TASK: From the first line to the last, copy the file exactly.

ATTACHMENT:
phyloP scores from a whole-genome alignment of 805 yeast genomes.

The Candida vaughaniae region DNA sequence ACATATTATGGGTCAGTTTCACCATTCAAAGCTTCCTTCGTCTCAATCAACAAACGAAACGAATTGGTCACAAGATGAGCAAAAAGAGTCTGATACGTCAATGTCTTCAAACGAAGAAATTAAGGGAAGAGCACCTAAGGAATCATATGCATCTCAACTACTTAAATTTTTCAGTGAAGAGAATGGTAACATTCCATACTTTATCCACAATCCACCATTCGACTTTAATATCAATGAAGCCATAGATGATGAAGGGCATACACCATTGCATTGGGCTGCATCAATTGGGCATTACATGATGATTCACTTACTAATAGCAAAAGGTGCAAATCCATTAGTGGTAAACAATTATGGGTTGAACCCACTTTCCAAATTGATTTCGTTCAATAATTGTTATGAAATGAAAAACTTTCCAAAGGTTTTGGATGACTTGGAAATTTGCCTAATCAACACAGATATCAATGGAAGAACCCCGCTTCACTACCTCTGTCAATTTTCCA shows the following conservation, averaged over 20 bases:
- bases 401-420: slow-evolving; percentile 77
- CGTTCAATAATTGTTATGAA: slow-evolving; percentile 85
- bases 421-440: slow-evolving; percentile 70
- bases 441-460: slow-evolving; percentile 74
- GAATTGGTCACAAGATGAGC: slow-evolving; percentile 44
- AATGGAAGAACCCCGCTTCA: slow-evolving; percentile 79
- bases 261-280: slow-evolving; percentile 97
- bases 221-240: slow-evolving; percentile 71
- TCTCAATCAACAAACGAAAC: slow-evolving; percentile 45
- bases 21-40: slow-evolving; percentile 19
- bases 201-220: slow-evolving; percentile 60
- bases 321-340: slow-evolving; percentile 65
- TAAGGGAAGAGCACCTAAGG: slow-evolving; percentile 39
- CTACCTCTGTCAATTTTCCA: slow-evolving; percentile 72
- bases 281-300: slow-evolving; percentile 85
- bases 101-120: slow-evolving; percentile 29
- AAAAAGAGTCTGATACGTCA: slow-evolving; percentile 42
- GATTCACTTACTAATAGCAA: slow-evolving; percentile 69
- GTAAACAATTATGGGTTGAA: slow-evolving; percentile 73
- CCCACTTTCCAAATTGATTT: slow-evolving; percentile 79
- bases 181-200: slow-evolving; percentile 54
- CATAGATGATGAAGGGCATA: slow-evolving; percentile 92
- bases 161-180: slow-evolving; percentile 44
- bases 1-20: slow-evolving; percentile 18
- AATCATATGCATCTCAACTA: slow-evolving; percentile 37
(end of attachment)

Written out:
phyloP scores from a whole-genome alignment of 805 yeast genomes.

The Candida vaughaniae region DNA sequence ACATATTATGGGTCAGTTTCACCATTCAAAGCTTCCTTCGTCTCAATCAACAAACGAAACGAATTGGTCACAAGATGAGCAAAAAGAGTCTGATACGTCAATGTCTTCAAACGAAGAAATTAAGGGAAGAGCACCTAAGGAATCATATGCATCTCAACTACTTAAATTTTTCAGTGAAGAGAATGGTAACATTCCATACTTTATCCACAATCCACCATTCGACTTTAATATCAATGAAGCCATAGATGATGAAGGGCATACACCATTGCATTGGGCTGCATCAATTGGGCATTACATGATGATTCACTTACTAATAGCAAAAGGTGCAAATCCATTAGTGGTAAACAATTATGGGTTGAACCCACTTTCCAAATTGATTTCGTTCAATAATTGTTATGAAATGAAAAACTTTCCAAAGGTTTTGGATGACTTGGAAATTTGCCTAATCAACACAGATATCAATGGAAGAACCCCGCTTCACTACCTCTGTCAATTTTCCA shows the following conservation, averaged over 20 bases:
- bases 401-420: slow-evolving; percentile 77
- CGTTCAATAATTGTTATGAA: slow-evolving; percentile 85
- bases 421-440: slow-evolving; percentile 70
- bases 441-460: slow-evolving; percentile 74
- GAATTGGTCACAAGATGAGC: slow-evolving; percentile 44
- AATGGAAGAACCCCGCTTCA: slow-evolving; percentile 79
- bases 261-280: slow-evolving; percentile 97
- bases 221-240: slow-evolving; percentile 71
- TCTCAATCAACAAACGAAAC: slow-evolving; percentile 45
- bases 21-40: slow-evolving; percentile 19
- bases 201-220: slow-evolving; percentile 60
- bases 321-340: slow-evolving; percentile 65
- TAAGGGAAGAGCACCTAAGG: slow-evolving; percentile 39
- CTACCTCTGTCAATTTTCCA: slow-evolving; percentile 72
- bases 281-300: slow-evolving; percentile 85
- bases 101-120: slow-evolving; percentile 29
- AAAAAGAGTCTGATACGTCA: slow-evolving; percentile 42
- GATTCACTTACTAATAGCAA: slow-evolving; percentile 69
- GTAAACAATTATGGGTTGAA: slow-evolving; percentile 73
- CCCACTTTCCAAATTGATTT: slow-evolving; percentile 79
- bases 181-200: slow-evolving; percentile 54
- CATAGATGATGAAGGGCATA: slow-evolving; percentile 92
- bases 161-180: slow-evolving; percentile 44
- bases 1-20: slow-evolving; percentile 18
- AATCATATGCATCTCAACTA: slow-evolving; percentile 37